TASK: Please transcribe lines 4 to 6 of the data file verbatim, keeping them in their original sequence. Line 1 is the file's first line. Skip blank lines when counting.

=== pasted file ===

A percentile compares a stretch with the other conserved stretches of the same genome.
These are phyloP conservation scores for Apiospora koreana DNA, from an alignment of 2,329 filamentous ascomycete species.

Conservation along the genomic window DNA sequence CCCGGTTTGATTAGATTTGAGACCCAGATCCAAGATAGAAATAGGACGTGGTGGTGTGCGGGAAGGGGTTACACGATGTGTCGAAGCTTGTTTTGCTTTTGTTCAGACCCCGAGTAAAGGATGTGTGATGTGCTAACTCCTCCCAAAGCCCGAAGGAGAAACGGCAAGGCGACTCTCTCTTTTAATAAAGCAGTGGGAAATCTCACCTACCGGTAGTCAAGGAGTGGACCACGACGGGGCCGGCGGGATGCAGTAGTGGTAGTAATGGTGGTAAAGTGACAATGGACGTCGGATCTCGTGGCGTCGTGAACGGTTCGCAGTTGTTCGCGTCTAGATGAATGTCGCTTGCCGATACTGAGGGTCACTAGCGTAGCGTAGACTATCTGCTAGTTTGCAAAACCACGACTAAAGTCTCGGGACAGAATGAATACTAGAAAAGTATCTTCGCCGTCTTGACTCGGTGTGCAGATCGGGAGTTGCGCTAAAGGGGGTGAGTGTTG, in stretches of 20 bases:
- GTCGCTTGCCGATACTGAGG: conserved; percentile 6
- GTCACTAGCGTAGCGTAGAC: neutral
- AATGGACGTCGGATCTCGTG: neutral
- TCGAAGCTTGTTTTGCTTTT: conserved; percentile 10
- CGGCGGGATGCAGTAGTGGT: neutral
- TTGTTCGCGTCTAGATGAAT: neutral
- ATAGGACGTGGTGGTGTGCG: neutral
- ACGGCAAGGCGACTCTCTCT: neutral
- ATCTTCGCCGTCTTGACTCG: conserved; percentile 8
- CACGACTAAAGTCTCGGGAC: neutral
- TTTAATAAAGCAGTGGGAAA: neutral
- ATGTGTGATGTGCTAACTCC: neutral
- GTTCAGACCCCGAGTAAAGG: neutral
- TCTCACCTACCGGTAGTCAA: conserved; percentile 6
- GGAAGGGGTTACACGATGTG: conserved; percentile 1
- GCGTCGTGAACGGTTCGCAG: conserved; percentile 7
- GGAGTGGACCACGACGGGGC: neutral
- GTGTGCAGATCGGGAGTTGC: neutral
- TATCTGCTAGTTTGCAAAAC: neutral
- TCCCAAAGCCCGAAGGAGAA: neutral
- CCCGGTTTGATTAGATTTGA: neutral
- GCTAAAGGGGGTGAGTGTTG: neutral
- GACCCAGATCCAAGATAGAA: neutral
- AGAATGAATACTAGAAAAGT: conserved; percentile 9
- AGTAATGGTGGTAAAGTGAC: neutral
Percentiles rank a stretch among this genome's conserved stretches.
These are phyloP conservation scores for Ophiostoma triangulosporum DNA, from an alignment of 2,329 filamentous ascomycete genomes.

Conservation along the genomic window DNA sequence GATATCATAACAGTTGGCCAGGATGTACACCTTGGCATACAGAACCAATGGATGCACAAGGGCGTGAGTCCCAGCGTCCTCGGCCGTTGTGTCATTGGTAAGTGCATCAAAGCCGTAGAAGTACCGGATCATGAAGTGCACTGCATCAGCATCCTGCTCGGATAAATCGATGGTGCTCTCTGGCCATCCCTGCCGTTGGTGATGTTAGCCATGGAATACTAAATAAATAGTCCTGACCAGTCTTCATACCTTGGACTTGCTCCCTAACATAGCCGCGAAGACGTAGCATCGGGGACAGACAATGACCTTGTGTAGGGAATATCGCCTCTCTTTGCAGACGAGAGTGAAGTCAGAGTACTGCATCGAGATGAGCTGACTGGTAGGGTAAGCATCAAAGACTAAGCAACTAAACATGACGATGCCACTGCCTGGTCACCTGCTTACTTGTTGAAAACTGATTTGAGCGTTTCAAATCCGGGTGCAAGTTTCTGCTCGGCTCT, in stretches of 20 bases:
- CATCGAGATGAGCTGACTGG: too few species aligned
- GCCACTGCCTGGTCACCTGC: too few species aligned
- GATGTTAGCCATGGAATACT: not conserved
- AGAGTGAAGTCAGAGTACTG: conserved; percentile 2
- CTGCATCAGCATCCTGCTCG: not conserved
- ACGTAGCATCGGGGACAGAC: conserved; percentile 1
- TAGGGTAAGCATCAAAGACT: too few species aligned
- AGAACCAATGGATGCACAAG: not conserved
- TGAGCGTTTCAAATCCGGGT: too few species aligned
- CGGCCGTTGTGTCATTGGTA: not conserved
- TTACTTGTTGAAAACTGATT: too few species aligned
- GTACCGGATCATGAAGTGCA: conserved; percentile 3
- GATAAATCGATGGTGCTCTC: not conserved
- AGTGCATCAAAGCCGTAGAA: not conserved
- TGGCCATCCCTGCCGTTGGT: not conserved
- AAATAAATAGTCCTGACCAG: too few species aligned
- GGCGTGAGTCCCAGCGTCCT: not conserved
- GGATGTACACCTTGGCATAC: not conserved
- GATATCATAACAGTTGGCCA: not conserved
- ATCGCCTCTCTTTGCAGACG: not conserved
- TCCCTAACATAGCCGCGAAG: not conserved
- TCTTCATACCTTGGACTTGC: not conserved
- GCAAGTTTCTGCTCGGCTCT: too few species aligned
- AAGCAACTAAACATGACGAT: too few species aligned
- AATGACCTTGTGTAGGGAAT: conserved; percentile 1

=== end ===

- GTCGCTTGCCGATACTGAGG: conserved; percentile 6
- GTCACTAGCGTAGCGTAGAC: neutral
- AATGGACGTCGGATCTCGTG: neutral